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Machu Picchu is older than historians thought

August 27, 2021 11:15 AM


Barri Bronston

Machu Picchu, a 15th century citadel located in southern Peru, is the most familiar icon of Inca civilization. Photo by Alina Alvarez Larrain


Machu Picchu is the most famous landmark of Inca civilization, and until recently, it was believed that the one-time estate of Inca emperor Pachacuti in southern Peru was built around AD 1438.

A new study, one that involves a Tulane University researcher, suggests otherwise. The study, led by researchers at Yale University and published in the journal Antiquity, says the citadel may have been built some two decades earlier.

Yale archaeologist Richard Burger teamed up on the study with Tulane archaeologist Jason Nesbitt and researchers Eden Washburn and Lars Fehren-Schmitz from the University of California at Santa Cruz. They used accelerator mass spectrometry (AMS) — an advanced form of radiocarbon dating — to determine the age of human remains recovered during the early 20th century at the mammoth complex.

"At a broader level, the research fits within a larger debate in Andean research about the exact timing of the expansion of the Inca Empire in the 15th and early 16th centuries AD.”

Tulane archaeologist Jason Nesbitt

“The paper published in Antiquity details the results of a radiocarbon dating project of 26 human individuals (probable retainers) that were buried at the Inca royal estate of Machu Picchu,” said Nesbitt, an associate professor in the Tulane Department of Anthropology.

Nesbitt said his role was to analyze the 26 radiocarbon measurements in close collaboration with Burger and Lucy Salazar, a research associate for the Machu Picchu Project at Yale, the two of whom wrote up the interpretations of the dates. He said that while this was not the first study to present radiocarbon on dates from Machu Picchu, earlier research produced inconsistent results on a limited number of samples.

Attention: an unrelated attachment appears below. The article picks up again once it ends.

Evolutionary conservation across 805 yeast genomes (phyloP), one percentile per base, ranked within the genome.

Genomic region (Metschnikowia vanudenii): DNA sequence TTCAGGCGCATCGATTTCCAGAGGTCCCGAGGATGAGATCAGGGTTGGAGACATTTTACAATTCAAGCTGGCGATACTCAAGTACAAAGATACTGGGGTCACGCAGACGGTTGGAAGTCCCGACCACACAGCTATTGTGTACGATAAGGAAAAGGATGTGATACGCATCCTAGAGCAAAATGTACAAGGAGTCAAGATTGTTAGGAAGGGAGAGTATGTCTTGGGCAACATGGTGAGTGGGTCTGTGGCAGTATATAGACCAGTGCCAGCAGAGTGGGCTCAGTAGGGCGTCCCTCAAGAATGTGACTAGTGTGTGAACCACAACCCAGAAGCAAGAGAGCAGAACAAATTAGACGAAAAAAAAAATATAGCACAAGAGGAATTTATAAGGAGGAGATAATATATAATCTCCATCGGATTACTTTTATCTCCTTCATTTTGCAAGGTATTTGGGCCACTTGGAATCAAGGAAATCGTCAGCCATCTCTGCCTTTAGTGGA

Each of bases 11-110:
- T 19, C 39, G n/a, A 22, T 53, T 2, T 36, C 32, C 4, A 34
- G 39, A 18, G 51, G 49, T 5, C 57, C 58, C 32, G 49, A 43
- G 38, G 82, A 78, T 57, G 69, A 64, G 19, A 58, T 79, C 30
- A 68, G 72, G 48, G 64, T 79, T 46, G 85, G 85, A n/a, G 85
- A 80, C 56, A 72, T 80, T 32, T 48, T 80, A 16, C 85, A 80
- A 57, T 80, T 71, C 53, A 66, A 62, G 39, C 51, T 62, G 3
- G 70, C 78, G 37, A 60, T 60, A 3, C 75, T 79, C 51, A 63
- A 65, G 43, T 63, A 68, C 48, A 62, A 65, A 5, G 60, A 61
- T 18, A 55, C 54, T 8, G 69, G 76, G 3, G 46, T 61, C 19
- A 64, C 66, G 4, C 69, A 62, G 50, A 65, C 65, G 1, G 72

“In contrast, our study is the first to present a large corpus (26) of consistent, high-precision, dates on human remains that come from four different cemeteries dispersed across the site,” Nesbitt said. “The results of the radiocarbon dates suggest that Machu Picchu may have been constructed by c. AD 1420 and was built at least two decades earlier than previously thought.”

He said the results are significant because they contradict some element of history that are based on Colonial Period documents written after the Spanish Conquest (c. 1532 onwards).

“Using these documents, historians and archaeologists generally believed that Machu Picchu was built by the Inca emperor Pachacuti when he assumed power in AD 1438,” Nesbitt said. “Our dates suggest a continuous occupation that runs between c. AD 1420 and 1530. The earliest dates that we published suggest that Machu Picchu was built by at least AD 1420, some two decades (and potentially more) earlier than historical documents have led us to believe.”

He said the study also indicates that Pachacuti’s promotion to the throne and his initial conquests were also 20 years earlier.

“At a broader level, the research fits within a larger debate in Andean research about the exact timing of the expansion of the Inca Empire in the 15th and early 16th centuries AD,” Nesbitt said. “Furthermore, it also highlights the ways in which document- based chronology and scientific-based methods like radiocarbon dating complement and/or contradict one another.”